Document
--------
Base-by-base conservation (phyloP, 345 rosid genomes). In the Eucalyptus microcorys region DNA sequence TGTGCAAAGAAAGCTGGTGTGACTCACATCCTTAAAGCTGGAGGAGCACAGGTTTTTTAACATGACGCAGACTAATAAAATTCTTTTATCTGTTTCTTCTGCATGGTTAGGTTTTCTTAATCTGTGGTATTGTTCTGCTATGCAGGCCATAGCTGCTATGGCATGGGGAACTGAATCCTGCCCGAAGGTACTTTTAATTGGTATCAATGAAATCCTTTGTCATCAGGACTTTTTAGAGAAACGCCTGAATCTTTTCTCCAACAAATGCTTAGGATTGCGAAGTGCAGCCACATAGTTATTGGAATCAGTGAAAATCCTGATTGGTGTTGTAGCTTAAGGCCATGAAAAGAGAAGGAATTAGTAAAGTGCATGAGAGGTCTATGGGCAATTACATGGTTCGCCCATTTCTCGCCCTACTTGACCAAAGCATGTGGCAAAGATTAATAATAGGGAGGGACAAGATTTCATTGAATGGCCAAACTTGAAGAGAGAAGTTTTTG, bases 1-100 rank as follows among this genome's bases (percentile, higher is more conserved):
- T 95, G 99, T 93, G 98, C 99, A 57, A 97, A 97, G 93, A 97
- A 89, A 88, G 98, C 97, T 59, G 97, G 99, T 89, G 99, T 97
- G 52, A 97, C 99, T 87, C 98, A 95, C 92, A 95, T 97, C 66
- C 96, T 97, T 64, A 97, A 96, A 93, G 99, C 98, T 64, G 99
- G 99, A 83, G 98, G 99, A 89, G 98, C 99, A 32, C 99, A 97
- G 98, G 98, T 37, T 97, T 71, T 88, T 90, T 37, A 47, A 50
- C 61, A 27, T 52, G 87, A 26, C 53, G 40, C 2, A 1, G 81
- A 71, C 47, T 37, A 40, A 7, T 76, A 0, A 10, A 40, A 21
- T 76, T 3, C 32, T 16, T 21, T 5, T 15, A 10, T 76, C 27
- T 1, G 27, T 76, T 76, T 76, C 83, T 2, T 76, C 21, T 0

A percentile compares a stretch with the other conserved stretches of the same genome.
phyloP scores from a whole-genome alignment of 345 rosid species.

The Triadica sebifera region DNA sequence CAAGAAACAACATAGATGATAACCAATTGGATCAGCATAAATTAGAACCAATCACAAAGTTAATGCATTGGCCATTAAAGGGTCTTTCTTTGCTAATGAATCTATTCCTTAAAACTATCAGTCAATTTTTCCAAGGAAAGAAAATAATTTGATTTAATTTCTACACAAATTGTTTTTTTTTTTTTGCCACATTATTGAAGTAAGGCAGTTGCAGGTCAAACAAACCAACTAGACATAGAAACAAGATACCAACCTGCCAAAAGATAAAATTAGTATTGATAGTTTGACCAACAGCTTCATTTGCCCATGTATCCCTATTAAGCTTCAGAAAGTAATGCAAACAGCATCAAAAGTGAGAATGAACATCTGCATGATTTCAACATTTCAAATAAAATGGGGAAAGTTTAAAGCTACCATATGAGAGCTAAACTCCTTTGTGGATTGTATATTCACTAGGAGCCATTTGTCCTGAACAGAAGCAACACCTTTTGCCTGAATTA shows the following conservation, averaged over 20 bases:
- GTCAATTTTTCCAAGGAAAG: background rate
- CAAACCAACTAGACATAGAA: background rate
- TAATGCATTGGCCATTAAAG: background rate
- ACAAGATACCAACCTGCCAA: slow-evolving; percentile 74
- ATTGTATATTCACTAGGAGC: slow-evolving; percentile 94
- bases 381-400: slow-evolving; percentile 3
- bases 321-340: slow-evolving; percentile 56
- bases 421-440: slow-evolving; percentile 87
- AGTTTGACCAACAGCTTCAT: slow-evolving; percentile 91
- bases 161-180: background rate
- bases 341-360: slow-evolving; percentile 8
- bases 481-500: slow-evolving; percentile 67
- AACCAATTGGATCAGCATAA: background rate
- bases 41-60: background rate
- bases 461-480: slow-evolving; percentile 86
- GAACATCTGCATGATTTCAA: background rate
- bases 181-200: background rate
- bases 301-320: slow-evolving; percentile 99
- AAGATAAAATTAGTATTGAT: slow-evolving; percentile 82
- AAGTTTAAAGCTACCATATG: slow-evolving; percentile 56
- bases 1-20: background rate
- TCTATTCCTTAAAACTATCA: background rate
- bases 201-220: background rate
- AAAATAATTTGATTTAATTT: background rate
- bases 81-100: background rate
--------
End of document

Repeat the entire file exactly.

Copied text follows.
Base-by-base conservation (phyloP, 345 rosid genomes). In the Eucalyptus microcorys region DNA sequence TGTGCAAAGAAAGCTGGTGTGACTCACATCCTTAAAGCTGGAGGAGCACAGGTTTTTTAACATGACGCAGACTAATAAAATTCTTTTATCTGTTTCTTCTGCATGGTTAGGTTTTCTTAATCTGTGGTATTGTTCTGCTATGCAGGCCATAGCTGCTATGGCATGGGGAACTGAATCCTGCCCGAAGGTACTTTTAATTGGTATCAATGAAATCCTTTGTCATCAGGACTTTTTAGAGAAACGCCTGAATCTTTTCTCCAACAAATGCTTAGGATTGCGAAGTGCAGCCACATAGTTATTGGAATCAGTGAAAATCCTGATTGGTGTTGTAGCTTAAGGCCATGAAAAGAGAAGGAATTAGTAAAGTGCATGAGAGGTCTATGGGCAATTACATGGTTCGCCCATTTCTCGCCCTACTTGACCAAAGCATGTGGCAAAGATTAATAATAGGGAGGGACAAGATTTCATTGAATGGCCAAACTTGAAGAGAGAAGTTTTTG, bases 1-100 rank as follows among this genome's bases (percentile, higher is more conserved):
- T 95, G 99, T 93, G 98, C 99, A 57, A 97, A 97, G 93, A 97
- A 89, A 88, G 98, C 97, T 59, G 97, G 99, T 89, G 99, T 97
- G 52, A 97, C 99, T 87, C 98, A 95, C 92, A 95, T 97, C 66
- C 96, T 97, T 64, A 97, A 96, A 93, G 99, C 98, T 64, G 99
- G 99, A 83, G 98, G 99, A 89, G 98, C 99, A 32, C 99, A 97
- G 98, G 98, T 37, T 97, T 71, T 88, T 90, T 37, A 47, A 50
- C 61, A 27, T 52, G 87, A 26, C 53, G 40, C 2, A 1, G 81
- A 71, C 47, T 37, A 40, A 7, T 76, A 0, A 10, A 40, A 21
- T 76, T 3, C 32, T 16, T 21, T 5, T 15, A 10, T 76, C 27
- T 1, G 27, T 76, T 76, T 76, C 83, T 2, T 76, C 21, T 0

A percentile compares a stretch with the other conserved stretches of the same genome.
phyloP scores from a whole-genome alignment of 345 rosid species.

The Triadica sebifera region DNA sequence CAAGAAACAACATAGATGATAACCAATTGGATCAGCATAAATTAGAACCAATCACAAAGTTAATGCATTGGCCATTAAAGGGTCTTTCTTTGCTAATGAATCTATTCCTTAAAACTATCAGTCAATTTTTCCAAGGAAAGAAAATAATTTGATTTAATTTCTACACAAATTGTTTTTTTTTTTTTGCCACATTATTGAAGTAAGGCAGTTGCAGGTCAAACAAACCAACTAGACATAGAAACAAGATACCAACCTGCCAAAAGATAAAATTAGTATTGATAGTTTGACCAACAGCTTCATTTGCCCATGTATCCCTATTAAGCTTCAGAAAGTAATGCAAACAGCATCAAAAGTGAGAATGAACATCTGCATGATTTCAACATTTCAAATAAAATGGGGAAAGTTTAAAGCTACCATATGAGAGCTAAACTCCTTTGTGGATTGTATATTCACTAGGAGCCATTTGTCCTGAACAGAAGCAACACCTTTTGCCTGAATTA shows the following conservation, averaged over 20 bases:
- GTCAATTTTTCCAAGGAAAG: background rate
- CAAACCAACTAGACATAGAA: background rate
- TAATGCATTGGCCATTAAAG: background rate
- ACAAGATACCAACCTGCCAA: slow-evolving; percentile 74
- ATTGTATATTCACTAGGAGC: slow-evolving; percentile 94
- bases 381-400: slow-evolving; percentile 3
- bases 321-340: slow-evolving; percentile 56
- bases 421-440: slow-evolving; percentile 87
- AGTTTGACCAACAGCTTCAT: slow-evolving; percentile 91
- bases 161-180: background rate
- bases 341-360: slow-evolving; percentile 8
- bases 481-500: slow-evolving; percentile 67
- AACCAATTGGATCAGCATAA: background rate
- bases 41-60: background rate
- bases 461-480: slow-evolving; percentile 86
- GAACATCTGCATGATTTCAA: background rate
- bases 181-200: background rate
- bases 301-320: slow-evolving; percentile 99
- AAGATAAAATTAGTATTGAT: slow-evolving; percentile 82
- AAGTTTAAAGCTACCATATG: slow-evolving; percentile 56
- bases 1-20: background rate
- TCTATTCCTTAAAACTATCA: background rate
- bases 201-220: background rate
- AAAATAATTTGATTTAATTT: background rate
- bases 81-100: background rate